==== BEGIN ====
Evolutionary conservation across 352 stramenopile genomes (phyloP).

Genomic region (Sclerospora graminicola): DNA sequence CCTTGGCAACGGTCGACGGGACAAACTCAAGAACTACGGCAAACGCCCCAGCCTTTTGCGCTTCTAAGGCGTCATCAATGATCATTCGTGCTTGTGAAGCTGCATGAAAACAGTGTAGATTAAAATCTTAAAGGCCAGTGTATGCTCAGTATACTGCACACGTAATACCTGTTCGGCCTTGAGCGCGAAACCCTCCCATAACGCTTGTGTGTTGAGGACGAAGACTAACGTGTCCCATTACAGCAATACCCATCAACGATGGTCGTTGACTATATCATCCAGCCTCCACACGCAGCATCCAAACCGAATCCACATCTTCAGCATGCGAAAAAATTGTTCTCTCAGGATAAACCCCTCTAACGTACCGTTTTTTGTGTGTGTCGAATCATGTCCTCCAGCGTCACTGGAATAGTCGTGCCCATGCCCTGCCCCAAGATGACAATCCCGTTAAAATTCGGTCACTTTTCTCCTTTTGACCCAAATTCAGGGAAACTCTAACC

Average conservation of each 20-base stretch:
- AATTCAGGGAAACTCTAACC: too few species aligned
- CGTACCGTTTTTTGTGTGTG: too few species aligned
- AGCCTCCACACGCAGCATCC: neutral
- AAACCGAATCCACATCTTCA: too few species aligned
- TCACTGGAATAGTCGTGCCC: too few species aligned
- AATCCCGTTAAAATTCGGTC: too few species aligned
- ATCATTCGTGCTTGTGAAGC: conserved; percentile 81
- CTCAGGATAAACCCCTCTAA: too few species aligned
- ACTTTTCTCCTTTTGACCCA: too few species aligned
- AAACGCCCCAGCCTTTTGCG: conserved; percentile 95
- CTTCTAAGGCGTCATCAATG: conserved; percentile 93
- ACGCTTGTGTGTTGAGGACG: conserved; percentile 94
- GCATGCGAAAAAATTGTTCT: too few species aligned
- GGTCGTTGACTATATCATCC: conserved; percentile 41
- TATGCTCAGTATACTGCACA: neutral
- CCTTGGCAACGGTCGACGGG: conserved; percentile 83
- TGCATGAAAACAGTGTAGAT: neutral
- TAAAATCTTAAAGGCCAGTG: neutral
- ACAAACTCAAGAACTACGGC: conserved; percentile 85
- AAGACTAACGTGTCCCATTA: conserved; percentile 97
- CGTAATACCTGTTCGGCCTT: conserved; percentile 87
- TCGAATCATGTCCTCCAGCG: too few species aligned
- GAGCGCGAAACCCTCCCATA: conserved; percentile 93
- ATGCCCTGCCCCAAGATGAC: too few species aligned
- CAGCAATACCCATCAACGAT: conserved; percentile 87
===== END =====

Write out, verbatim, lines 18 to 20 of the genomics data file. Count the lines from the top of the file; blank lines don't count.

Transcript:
- TATGCTCAGTATACTGCACA: neutral
- CCTTGGCAACGGTCGACGGG: conserved; percentile 83
- TGCATGAAAACAGTGTAGAT: neutral